In the latest issue of The Nation, NYU professor and Hugo Chavez sycophant Greg Grandin praises "Ecuador, Bolivia and Venezuela, where progressive movements are fitfully trying to 'refound' their societies along more inclusive lines." Perhaps I should cut Grandin some slack, for his essay was surely finished before news that Hugo Chavez's latest attempt at "refounding" his crime-riddled, poverty-striken, oil-rich country appeared on American wire services. But as the links above demonstrate, Grandin and other Chavista deadenders in academia will excuse any illiberal policy from the crooks in Miraflores, provided it is couched in the mad rhetoric of socialismo o muerte.
Indeed, the excuses for Venezuela's latest attack on free speech are already filling my inbox (including a ludicrous missive from the Venezuelan embassy in Washington). But here is a short synopsis of the government's latest attack on the press, courtesy of the Committee to Protect Journalists:
Venezuelan regulators have ordered cable and satellite operators to stop carrying one of the country's best known broadcasters, RCTV International, along with five other stations, alleging that the broadcasters violated a requirement to air President Hugo Chávez's speeches. The Committee to Protect Journalists urged Venezuelan authorities today to allow all of the stations to resume operations immediately.
On orders from the National Telecommunication Commission (CONATEL), cable and satellite providers stopped transmitting RCTV International and five other stations shortly after midnight on Sunday, local press reports said. The action against RCTV and the other stations—Ritmo Son, Momentum, America TV, American Network, and TV Chile—was taken after the stations chose not to air a speech by Chávez on Saturday. The next day, during his weekly radio and TV program "Aló Presidente," Chávez said, "We applied the law. If they don't follow it, they won't be allowed back on the air."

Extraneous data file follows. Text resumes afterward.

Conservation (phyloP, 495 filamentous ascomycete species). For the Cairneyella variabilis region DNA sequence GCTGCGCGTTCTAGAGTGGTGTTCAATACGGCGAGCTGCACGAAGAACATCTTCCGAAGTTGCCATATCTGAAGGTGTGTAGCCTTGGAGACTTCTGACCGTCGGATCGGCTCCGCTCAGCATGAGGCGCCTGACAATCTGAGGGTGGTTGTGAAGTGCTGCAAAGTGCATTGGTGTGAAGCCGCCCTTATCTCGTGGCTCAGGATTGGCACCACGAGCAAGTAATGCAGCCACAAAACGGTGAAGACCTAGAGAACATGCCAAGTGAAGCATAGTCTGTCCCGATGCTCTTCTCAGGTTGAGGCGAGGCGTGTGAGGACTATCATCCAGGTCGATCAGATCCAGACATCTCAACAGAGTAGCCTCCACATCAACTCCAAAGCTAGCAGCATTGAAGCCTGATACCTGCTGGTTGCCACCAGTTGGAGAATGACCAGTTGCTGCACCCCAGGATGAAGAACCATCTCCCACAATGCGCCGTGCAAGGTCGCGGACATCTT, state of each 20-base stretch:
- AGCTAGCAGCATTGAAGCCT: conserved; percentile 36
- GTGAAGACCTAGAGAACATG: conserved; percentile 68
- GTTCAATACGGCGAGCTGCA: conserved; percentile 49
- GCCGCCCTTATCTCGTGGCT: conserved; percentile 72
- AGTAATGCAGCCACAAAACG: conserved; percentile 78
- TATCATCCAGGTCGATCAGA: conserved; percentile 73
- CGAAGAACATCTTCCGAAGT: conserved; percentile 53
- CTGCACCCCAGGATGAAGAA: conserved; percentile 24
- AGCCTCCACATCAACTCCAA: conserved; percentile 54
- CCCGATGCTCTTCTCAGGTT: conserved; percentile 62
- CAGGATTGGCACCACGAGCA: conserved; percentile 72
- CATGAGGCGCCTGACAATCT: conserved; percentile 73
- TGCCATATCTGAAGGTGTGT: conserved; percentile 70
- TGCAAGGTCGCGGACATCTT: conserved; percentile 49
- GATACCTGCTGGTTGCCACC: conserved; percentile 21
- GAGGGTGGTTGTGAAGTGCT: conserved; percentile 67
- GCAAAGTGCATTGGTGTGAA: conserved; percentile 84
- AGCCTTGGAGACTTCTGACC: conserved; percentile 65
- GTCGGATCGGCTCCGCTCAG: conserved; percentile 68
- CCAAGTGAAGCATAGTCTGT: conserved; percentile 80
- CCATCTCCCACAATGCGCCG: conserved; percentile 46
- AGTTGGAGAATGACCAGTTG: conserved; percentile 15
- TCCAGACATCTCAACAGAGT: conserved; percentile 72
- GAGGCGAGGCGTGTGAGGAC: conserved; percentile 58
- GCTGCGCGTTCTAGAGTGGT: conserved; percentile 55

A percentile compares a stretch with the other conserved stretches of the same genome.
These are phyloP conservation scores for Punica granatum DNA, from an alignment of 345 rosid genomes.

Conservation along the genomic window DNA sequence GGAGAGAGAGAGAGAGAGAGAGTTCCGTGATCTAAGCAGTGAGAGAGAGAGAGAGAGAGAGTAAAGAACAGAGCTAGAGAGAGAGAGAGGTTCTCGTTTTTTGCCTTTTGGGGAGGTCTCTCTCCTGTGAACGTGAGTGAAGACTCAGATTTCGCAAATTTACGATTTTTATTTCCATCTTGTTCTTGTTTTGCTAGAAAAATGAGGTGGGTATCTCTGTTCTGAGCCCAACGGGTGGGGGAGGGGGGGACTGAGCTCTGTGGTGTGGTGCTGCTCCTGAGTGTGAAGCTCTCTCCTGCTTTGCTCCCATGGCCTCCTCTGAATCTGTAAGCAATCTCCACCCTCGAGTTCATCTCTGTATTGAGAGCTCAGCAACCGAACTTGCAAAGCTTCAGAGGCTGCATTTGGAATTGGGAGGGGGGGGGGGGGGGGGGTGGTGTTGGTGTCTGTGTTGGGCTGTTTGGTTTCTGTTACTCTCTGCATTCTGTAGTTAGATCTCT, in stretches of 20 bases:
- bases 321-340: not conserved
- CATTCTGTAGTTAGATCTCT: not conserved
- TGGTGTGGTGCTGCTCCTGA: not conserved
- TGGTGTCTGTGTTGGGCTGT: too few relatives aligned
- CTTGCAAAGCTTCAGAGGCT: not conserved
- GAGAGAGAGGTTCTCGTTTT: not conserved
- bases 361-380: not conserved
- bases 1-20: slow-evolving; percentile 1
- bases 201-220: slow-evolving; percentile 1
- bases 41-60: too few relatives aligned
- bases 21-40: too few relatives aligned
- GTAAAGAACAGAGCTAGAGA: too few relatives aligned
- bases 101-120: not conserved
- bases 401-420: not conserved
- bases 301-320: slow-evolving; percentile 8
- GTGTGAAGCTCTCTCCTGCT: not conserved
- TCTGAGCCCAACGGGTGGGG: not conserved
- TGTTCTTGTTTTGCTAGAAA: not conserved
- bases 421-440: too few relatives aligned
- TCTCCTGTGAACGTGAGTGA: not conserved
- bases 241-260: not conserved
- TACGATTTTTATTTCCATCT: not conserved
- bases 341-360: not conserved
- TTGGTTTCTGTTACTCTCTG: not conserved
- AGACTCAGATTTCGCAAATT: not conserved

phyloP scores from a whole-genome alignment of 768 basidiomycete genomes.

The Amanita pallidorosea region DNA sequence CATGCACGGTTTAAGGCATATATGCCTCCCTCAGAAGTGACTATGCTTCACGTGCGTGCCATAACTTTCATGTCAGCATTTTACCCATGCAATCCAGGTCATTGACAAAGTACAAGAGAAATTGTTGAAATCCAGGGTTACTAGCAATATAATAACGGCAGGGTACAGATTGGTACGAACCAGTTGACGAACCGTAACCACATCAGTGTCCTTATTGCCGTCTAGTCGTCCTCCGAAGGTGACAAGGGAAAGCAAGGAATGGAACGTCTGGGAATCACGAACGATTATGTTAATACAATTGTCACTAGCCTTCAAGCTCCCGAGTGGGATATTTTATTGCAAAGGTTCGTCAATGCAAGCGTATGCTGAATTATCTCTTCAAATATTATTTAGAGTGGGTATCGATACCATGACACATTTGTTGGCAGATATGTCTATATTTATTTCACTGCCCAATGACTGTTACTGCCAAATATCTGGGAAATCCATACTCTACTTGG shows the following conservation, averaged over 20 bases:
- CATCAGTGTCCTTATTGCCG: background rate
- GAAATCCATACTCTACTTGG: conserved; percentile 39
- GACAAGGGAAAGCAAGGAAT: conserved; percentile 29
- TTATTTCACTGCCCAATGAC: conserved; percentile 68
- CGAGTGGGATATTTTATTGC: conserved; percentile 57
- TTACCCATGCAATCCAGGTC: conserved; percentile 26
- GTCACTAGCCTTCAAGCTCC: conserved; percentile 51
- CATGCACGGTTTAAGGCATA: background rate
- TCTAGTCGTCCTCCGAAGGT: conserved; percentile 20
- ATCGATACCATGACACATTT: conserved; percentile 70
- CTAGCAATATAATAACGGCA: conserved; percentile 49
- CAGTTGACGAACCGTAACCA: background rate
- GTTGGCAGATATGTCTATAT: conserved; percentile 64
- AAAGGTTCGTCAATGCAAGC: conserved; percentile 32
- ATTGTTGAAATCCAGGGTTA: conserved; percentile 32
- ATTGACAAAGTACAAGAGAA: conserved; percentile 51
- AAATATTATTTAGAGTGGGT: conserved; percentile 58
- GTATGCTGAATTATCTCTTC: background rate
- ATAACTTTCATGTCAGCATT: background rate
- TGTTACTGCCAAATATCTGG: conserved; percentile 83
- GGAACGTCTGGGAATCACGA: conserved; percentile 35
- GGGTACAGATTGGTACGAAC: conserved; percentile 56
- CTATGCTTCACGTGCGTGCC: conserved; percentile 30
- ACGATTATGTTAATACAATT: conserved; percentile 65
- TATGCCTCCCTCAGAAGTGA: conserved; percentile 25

You might recall that RCTV, the country's oldest television network, was booted off the public airways in 2007 without a chance to defend itself against charges of "coup mongering." In response to this latest decision, Venezuelan students took to the streets in protest and were dispersed by truncheon-wielding police. A Chavez official said this evening that one pro-Chavez demonstrator was killed in "a cowardly fashion" during the unrest. El Universal reports that seven anti-Chavez students were injured today, though their "health condition is (sic) unknown." Reuters reports that students "chanted the slogan '1,2,3, Chavez you struck out,' in reference to the president's mounting problems in the baseball-mad nation with issues ranging from water and electricity shortages to an unpopular currency devaluation."
Venezuelan blogger Miguel Octavio has photos and video of the protests spilling over into baseball stadiums (and plenty of other dramatic photos of the demonstrations):
Oh, one more thing. In what we are assured is totally unrelated news, Venezuela's defense minister, vice president, and environment minister all resigned—and all claimed unspecified "personal reasons" motivated their decisions.